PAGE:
Judge Dan Wood and Adams County Sheriff Sam Wollin touted the successes of the Adams County Treatment Court during the Dell Prairie Town Board on Oct. 9.
Wood and Wollin continued their tour of Adams County presenting on the treatment court as it reached its one year anniversary Oct. 10.
“The court services high risk, high need individuals,” Wood said. “High risk of criminal activity because of addiction, and high need of treatment because of addiction.”
Wood and Wollin explained the court services people with drug or alcohol addiction issues which have led to an arrest and conviction. The court serves as “intensive intervention,” with those participating coming to court on a weekly basis, performing court mandated functions, and following a specific set of rules.
“A lot of these individuals are used to being in the criminal justice system and spending significant time in jail,” Wood said. “Getting positive feedback in court can mean a whole lot.”
For those participants who do not meet the court’s requirements for behavior on a weekly basis, sanctions can include writing assignments, unpaid community service, or jail time, according to Wood and Wollin.
“Some people view (the court) as a slap on the writst, but it’s far from that,” Wollin said. “(These individuals are) on probation, but also under supervision of the court. They have to follow probation rules and the rules of the court.”
Wollin explained that the court begins by trying to provide an environment for stabilization for participants. Individuals in the program must show up to court every week, see a coordinator and individual care provider every week, participate in group sessions, submit to two random drug tests per week, and are under more intense supervision than a traditional program.
“(We’re) addressing underlying issues that leads to criminal behavior,” said Wollin. “Rather than being a drain on the community, (the court is) bringing them back to being a contributing member.”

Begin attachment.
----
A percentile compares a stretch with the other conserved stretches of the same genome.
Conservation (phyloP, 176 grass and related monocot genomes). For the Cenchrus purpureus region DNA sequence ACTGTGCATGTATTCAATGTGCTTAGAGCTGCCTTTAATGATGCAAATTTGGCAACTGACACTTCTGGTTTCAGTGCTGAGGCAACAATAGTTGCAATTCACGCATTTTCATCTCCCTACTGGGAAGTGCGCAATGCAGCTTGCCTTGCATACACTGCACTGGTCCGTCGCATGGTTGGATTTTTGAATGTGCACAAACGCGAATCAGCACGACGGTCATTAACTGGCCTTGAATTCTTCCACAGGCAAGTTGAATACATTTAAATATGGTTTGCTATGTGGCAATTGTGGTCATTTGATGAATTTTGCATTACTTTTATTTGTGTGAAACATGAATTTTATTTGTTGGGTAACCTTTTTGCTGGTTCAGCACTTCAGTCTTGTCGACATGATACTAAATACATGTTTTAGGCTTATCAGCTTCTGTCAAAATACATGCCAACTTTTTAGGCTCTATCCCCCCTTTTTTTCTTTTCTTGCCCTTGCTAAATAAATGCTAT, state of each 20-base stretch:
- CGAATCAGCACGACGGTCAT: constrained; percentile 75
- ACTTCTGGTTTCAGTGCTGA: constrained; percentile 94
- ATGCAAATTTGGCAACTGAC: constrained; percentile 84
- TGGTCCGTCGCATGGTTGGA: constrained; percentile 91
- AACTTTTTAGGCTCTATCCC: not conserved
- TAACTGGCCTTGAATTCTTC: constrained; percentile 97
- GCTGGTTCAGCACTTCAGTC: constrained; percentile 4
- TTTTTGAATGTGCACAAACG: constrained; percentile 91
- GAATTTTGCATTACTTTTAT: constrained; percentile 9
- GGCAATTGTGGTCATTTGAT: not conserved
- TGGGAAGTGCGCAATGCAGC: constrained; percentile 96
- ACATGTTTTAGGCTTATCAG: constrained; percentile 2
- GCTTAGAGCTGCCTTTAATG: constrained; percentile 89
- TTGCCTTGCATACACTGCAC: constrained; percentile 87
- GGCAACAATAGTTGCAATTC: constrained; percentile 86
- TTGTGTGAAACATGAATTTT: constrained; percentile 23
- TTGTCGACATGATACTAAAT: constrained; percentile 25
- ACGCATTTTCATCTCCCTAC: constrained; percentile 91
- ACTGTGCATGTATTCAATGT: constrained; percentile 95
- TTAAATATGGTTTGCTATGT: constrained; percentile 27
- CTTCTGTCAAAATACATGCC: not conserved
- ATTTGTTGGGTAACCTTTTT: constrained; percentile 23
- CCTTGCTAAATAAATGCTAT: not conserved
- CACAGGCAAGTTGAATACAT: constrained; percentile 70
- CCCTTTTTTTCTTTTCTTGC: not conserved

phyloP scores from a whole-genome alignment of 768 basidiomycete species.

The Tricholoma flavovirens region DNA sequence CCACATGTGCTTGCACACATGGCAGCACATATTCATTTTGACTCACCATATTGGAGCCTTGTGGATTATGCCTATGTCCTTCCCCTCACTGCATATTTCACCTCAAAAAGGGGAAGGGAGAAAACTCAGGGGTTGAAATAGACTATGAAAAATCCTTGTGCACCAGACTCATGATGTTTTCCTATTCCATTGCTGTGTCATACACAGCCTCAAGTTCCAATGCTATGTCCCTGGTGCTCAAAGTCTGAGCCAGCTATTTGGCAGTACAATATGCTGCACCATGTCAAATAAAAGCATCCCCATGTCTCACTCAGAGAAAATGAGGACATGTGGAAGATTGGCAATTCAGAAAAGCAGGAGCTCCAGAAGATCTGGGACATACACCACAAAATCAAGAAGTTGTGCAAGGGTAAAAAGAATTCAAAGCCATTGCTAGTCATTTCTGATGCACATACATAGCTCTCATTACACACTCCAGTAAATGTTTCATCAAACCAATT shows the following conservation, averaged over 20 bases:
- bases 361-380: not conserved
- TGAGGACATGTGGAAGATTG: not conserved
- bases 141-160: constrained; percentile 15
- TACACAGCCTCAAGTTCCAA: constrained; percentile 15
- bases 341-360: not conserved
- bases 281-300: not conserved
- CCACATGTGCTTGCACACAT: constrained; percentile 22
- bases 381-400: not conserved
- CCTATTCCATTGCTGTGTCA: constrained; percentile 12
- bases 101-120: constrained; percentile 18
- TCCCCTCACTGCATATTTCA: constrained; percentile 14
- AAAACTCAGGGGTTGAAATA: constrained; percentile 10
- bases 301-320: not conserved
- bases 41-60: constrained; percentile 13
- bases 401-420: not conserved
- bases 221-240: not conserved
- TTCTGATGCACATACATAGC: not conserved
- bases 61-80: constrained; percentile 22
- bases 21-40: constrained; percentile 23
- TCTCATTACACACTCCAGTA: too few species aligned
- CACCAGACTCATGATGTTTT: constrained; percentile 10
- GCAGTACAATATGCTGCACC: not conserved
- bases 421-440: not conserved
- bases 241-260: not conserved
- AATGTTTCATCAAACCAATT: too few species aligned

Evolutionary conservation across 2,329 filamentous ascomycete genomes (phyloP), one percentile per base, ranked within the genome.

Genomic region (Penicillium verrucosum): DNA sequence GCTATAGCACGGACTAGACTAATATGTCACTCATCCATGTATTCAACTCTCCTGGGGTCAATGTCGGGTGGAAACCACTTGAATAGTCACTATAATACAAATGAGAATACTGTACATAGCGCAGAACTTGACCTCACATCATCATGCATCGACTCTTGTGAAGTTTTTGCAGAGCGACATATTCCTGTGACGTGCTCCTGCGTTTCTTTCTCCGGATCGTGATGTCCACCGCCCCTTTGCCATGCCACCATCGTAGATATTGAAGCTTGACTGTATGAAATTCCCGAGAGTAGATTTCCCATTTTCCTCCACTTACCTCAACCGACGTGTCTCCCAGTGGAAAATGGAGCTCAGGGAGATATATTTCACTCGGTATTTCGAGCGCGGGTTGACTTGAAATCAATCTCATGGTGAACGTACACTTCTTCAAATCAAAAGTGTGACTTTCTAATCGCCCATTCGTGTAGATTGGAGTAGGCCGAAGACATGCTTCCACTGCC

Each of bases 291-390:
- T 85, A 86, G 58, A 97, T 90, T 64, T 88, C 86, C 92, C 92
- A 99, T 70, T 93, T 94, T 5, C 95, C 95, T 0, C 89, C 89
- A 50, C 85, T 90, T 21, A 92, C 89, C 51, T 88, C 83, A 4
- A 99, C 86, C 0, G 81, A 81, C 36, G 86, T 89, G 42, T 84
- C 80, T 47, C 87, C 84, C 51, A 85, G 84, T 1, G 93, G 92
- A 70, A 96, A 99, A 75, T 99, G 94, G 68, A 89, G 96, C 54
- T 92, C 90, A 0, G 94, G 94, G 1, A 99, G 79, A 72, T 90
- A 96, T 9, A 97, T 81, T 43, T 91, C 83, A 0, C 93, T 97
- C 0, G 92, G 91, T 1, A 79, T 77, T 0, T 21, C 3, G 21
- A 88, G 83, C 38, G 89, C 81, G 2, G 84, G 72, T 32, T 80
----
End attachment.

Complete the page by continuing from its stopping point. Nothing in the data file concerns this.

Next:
The court currently has six participants, with a targeted participant count of 15. Participation lasts 14 months at the minimum, with no graduates of the program yet because the court has existed for 12 months. Two individuals have been “terminated from the program” according to Wood, and are now in prison.
“it’s easy enough to just say these are drug addicts, what’s one more or one less in society,” Wood said. “These are people (who) have potential to contribute to society.”
Wood stated the program had support throughout the state, including from the legislature, Governor Scott Walker, and Wisconsin Attorney General Brad Schimel.
“The program is not just some kind of mamsy whamsy, feel good, liberal policy, this is something that is evidence based,” Wood said.
The treatment court meets at 9:30 a.m. every Tuesday, and sessions are open to the public.
In other business before the town board, the board
- Approved a conditional use permit for to allow for short term rentals at a property located at 886 S. Glen Lane. Occupancy would be for one or two families, with a maximum number of 10 occupants.
- Approved a resolution adopting changes to the Adams County Comprehensive Zoning Ordinance.
- Approved the purchase of 750 tons of salt/sand mixture for use during the winter on the roads.